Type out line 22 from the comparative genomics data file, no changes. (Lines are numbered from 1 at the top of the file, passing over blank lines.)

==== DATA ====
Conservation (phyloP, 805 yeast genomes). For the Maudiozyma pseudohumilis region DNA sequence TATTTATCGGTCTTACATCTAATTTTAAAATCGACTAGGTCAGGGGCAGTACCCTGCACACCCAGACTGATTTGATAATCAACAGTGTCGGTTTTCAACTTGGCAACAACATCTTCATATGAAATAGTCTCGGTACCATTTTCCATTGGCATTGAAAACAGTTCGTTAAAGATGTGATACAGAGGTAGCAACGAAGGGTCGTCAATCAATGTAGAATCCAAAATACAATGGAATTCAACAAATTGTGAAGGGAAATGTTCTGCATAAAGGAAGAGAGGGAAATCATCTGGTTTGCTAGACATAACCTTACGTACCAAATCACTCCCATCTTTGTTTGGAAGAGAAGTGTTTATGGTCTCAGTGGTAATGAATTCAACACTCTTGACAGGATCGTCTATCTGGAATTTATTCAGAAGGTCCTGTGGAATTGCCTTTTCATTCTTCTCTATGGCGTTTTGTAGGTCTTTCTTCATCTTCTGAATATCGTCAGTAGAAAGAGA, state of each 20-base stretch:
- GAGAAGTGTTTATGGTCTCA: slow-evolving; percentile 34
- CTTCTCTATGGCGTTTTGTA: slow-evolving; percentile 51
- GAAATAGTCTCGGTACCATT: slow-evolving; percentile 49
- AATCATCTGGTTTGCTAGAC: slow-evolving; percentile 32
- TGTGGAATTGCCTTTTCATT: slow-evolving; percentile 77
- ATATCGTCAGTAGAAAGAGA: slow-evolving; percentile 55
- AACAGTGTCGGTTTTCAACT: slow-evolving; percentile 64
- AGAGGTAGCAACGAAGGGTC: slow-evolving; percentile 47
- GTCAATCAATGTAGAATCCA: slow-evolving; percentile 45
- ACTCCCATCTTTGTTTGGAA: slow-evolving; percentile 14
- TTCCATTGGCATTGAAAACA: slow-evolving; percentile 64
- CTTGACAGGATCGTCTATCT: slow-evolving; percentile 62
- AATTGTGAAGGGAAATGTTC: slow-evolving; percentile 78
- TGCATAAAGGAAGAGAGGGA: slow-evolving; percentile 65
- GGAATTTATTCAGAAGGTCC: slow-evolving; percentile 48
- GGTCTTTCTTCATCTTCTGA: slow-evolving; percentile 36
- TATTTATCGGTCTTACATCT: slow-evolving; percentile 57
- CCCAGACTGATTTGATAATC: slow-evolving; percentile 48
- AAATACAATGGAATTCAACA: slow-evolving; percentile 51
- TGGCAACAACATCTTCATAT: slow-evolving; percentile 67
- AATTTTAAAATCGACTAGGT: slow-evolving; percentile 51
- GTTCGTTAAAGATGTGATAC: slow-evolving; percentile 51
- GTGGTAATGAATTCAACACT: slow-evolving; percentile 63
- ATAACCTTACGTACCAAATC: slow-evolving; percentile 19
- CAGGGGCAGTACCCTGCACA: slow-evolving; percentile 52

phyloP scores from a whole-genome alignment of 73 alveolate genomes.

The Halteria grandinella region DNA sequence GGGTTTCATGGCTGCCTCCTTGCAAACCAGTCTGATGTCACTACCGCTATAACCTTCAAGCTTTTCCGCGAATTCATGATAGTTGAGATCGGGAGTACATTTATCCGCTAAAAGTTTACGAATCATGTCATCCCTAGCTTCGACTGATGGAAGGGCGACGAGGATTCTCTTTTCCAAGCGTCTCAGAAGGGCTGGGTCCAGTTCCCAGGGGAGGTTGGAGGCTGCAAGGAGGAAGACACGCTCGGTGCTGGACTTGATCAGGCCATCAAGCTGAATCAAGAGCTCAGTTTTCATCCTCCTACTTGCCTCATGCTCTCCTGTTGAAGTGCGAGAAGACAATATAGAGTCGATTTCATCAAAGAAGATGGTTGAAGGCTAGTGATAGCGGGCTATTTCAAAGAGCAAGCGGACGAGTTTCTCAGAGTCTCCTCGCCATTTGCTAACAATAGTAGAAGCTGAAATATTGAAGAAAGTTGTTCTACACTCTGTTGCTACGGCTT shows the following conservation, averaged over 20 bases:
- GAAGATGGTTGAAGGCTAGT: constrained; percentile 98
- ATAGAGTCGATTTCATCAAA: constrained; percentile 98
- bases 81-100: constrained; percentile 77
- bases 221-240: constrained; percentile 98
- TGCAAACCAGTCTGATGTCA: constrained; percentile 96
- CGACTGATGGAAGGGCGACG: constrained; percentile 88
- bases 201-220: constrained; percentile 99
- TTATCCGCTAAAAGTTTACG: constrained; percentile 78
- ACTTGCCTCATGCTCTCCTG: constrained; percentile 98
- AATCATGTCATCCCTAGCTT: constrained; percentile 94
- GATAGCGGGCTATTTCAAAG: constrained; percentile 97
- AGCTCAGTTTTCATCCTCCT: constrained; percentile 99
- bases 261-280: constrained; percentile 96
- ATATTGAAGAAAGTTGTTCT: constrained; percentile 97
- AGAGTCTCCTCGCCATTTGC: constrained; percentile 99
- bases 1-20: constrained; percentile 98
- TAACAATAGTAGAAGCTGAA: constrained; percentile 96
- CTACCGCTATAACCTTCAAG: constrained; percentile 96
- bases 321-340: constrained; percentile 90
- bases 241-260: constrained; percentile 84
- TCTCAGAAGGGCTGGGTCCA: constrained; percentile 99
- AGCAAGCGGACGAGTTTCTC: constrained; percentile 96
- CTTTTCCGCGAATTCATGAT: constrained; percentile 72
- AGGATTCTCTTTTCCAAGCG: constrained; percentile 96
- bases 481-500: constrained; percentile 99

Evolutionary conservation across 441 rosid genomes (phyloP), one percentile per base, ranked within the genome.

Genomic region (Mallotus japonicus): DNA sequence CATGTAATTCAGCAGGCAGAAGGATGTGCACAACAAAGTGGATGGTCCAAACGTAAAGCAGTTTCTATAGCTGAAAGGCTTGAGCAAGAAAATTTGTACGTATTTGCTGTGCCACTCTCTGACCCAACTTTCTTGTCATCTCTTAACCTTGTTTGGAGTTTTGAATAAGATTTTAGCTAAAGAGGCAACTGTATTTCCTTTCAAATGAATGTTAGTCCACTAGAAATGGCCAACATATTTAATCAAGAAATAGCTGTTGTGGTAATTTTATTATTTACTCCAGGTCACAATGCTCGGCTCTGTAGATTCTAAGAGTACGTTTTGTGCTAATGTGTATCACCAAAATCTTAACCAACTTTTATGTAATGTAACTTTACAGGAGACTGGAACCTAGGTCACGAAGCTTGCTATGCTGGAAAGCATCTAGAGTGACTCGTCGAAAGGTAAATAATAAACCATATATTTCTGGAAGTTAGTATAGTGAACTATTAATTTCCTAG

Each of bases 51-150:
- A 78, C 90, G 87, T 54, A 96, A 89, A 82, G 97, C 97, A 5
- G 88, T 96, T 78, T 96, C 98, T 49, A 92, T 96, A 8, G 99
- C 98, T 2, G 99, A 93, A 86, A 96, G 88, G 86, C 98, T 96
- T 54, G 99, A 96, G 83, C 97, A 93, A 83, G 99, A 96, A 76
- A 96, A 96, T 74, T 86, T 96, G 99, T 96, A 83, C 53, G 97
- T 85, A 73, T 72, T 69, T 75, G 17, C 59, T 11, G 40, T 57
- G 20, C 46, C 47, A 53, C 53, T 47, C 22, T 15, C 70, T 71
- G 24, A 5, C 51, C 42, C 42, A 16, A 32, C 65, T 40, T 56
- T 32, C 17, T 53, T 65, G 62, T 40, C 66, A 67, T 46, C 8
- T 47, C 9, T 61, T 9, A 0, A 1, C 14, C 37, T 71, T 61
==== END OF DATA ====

- AATTTTAAAATCGACTAGGT: slow-evolving; percentile 51